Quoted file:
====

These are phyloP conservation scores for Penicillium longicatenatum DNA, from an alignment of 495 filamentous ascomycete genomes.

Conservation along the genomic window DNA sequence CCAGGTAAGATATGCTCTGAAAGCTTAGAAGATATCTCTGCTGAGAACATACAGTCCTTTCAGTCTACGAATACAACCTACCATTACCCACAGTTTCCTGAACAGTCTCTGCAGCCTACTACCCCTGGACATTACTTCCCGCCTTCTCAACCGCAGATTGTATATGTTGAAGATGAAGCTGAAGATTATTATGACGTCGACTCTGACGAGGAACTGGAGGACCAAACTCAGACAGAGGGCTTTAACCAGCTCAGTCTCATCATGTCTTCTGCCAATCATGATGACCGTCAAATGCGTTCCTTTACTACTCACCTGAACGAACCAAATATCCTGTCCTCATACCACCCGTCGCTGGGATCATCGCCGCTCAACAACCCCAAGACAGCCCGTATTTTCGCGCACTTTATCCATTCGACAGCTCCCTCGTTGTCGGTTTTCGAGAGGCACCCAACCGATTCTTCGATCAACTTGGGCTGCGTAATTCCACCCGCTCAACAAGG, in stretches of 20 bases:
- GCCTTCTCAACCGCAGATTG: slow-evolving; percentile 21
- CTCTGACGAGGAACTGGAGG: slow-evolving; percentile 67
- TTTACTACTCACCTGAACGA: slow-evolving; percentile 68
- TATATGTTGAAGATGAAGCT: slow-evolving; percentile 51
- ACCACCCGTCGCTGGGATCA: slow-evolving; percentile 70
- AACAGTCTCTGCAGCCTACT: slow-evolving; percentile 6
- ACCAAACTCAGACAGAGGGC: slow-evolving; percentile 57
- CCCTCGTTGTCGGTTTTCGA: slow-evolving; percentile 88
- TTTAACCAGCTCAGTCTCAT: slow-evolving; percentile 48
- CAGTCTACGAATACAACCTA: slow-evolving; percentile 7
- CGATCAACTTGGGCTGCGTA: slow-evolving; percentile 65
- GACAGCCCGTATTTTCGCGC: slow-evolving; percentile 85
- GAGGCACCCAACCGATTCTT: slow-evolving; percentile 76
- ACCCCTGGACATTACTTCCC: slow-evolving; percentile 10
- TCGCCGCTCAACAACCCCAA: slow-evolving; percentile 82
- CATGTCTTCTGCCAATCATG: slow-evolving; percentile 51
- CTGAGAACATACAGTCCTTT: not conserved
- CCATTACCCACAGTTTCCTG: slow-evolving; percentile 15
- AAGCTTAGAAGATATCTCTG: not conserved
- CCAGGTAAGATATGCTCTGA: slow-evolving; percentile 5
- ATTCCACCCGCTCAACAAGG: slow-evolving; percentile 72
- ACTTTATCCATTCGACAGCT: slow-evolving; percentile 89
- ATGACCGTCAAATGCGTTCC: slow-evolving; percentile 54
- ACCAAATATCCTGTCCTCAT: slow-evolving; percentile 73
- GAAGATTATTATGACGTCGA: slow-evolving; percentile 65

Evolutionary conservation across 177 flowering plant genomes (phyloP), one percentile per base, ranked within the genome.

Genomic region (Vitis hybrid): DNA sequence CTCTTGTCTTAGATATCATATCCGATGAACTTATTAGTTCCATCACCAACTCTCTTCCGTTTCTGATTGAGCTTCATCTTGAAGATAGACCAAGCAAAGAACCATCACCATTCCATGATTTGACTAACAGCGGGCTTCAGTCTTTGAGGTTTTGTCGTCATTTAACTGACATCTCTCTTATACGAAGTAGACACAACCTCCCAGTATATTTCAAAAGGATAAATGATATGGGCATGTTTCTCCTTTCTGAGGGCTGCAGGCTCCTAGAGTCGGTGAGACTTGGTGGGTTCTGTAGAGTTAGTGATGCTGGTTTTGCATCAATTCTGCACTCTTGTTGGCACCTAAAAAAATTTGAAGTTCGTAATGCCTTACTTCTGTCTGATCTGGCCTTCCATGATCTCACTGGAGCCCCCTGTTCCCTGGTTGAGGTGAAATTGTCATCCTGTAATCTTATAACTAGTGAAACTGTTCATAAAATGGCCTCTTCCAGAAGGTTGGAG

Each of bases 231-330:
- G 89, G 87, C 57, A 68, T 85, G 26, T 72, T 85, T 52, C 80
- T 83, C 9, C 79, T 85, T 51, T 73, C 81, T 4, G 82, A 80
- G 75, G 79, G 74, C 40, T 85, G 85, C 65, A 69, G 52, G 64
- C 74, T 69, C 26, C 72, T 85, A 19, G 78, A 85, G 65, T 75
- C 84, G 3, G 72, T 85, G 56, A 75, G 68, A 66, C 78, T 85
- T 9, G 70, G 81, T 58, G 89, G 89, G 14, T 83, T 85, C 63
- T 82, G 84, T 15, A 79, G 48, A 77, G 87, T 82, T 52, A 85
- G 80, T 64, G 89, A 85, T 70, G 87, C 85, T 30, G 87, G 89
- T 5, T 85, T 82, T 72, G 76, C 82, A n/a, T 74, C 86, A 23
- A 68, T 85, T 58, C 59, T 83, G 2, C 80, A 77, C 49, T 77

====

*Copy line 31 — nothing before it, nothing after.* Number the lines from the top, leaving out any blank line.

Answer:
- G 89, G 87, C 57, A 68, T 85, G 26, T 72, T 85, T 52, C 80